By Shoshana Pritzker, R.D., C.D.N.
Every year a [not so] new quirky food product comes out of the woodwork to take over grocery stores and e-recipe pages. It’s interesting to see which ones make the grade, and which don’t quite live up to the hype. This year was no different: Quinoa emerged as the clear favorite in the kitchen and in good-for-you nutrients. What is it about quinoa that makes us forget about oldies (but goodies) like brown rice and sweet potatoes?
It seems like everybody is eating quinoa these days. People are serving it up as a hearty side dish, using it as an energy-boosting breakfast-grain alternative, or making it a main-dish attraction. Quinoa’s versatility and incredible nutrient profile is no doubt the reason it has become one of the hottest carb sources of 2013. If you still find yourself wondering what the heck quinoa is, you’re not alone: Most people think quinoa is a grain like rice or wheat, especially since it cooks up the same way rice would, with two cups of water for every cup of quinoa. Believe it or not, quinoa isn't a grain at all -- it’s actually a [super] seed or pseudo-grain.
So what’s the big hoopla about? Quinoa is one of the most nutrient-dense carbs available today. It’s got a whopping six grams of protein per cup and is the only carb source that contains all nine essential amino acids. Plus, this seed is a complete protein! On top of that, quinoa is high in lysine, the chief amino acid that’s responsible for healing sore muscles after an intense workout.
As if that’s not enough, quinoa has a handful of healing and healthy-living benefits. It's packed with minerals, including iron, phosphorous, manganese and copper. Both copper and manganese help fight free radicals and keep our bones strong, while iron and phosphorous are important for energy production and cancer prevention. Another positive health benefit of quinoa is that it’s loaded with fiber -- about 2.5 grams per serving. Among other things, fiber provides a feeling of fullness after a meal, helps maintain a healthy digestive tract and improves insulin control by slowing down the rate of sugar being released into your bloodstream.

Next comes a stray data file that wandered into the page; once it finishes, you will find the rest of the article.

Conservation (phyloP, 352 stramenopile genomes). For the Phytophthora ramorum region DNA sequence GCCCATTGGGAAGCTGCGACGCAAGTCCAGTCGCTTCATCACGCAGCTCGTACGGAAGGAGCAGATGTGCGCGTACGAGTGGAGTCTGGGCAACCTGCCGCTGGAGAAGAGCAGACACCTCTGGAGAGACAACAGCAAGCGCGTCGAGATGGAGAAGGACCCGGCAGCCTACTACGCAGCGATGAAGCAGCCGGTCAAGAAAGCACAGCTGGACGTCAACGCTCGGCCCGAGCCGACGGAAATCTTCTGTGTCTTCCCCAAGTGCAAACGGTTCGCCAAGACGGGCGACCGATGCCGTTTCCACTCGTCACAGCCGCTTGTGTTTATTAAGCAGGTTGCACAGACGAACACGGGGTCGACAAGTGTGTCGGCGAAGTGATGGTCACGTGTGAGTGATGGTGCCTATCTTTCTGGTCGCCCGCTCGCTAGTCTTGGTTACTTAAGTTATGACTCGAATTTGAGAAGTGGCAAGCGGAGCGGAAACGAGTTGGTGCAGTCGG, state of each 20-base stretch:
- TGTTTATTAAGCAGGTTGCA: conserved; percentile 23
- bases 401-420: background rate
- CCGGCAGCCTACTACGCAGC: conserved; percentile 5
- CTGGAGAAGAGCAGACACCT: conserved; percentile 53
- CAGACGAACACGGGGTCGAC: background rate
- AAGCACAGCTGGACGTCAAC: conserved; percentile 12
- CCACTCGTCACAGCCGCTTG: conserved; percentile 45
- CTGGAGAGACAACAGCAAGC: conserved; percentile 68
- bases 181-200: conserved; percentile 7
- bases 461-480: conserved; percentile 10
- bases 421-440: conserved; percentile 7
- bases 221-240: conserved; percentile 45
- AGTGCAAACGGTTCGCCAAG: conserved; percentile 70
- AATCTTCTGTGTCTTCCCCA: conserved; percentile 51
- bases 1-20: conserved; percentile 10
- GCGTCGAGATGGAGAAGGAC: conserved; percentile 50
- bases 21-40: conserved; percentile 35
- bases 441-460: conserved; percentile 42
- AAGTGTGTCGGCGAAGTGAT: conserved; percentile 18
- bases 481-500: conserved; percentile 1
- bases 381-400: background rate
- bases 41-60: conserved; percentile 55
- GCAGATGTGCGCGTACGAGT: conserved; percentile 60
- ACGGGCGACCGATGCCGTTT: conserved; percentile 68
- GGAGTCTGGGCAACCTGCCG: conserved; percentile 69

Over the course of the year we saw an influx of quinoa recipes on social networks, blogs and websites. It’s like the entire Web world was all thinking the same thing: "Must. Try. Quinoa." Like anything with a strong Web following, online and in-store sales of quinoa soared! The high demand is pushing North American farmers to market locally grown quinoa. As of 2010, less than 10 percent of quinoa is grown locally. The rest is imported from South America. Due to the vast increase in demand for quinoa, prices have risen from about $1.50 per pound in 2006 to $8 per pound today. To say there’s tremendous potential for quinoa in the States is an understatement.
The range of quinoa products available now includes pasta, flour and breakfast cereals. The versatility of its use in baked goods, granola bars, side dishes, breakfast grains and other menu items makes it a favorite for food manufacturers as well as professional and at-home chefs.
What’s more, quinoa is gluten-free. The rise in popularity of gluten-free diets has no doubt contributed to the boost in quinoa consumption over the past year. Gluten is found in oats, rye, barley and wheat, making it difficult for those suffering from celiac disease and/or gluten intolerance to buy healthy grain products at the market. With quinoa’s impressive nutrient profile, ease of use and gluten-free status, it unquestionably became a hit within the gluten-free community.
Quinoa has quickly become a family favorite at the dinner table due to its mildly nutty flavor that works well with any ingredient. And it's ready in 12 to 15 minutes! The little white tail that swirls over the top of the seed is fun and interesting to kids (it's actually the germ sticking out). And it comes in a variety of colors, which boast the same blend of unique nutrients and flavors. Quinoa is the go-to seed of 2013: Imagine where it will go in the future!
Concerned about introducing quinoa into your household? Try swapping it for rice or pasta in any of your family’s favorite dishes and see what they think!